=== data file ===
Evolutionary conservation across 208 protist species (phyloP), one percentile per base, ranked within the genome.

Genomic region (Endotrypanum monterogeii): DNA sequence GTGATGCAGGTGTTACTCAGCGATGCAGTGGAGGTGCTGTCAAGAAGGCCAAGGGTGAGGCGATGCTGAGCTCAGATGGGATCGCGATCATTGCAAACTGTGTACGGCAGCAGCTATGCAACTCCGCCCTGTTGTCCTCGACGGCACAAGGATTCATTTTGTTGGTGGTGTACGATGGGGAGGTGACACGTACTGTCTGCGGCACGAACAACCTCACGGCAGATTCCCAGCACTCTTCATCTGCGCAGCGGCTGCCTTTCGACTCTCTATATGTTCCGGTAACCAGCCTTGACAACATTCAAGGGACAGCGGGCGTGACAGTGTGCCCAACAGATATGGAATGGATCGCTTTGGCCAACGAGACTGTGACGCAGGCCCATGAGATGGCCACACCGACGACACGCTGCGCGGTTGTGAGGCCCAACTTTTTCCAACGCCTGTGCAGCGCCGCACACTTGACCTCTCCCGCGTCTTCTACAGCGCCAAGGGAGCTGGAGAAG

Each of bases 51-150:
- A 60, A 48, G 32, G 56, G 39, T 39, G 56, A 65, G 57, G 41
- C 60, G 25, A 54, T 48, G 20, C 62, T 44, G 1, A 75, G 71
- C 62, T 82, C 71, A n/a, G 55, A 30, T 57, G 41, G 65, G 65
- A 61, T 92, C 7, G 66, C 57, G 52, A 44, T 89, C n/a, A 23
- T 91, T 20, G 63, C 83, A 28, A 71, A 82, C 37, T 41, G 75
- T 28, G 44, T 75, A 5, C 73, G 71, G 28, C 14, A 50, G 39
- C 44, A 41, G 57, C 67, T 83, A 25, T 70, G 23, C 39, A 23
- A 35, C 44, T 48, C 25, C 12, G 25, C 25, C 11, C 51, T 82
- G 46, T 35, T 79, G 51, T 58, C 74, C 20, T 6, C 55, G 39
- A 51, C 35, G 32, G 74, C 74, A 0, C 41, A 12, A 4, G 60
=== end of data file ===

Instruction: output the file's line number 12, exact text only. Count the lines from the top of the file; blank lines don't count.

- G 46, T 35, T 79, G 51, T 58, C 74, C 20, T 6, C 55, G 39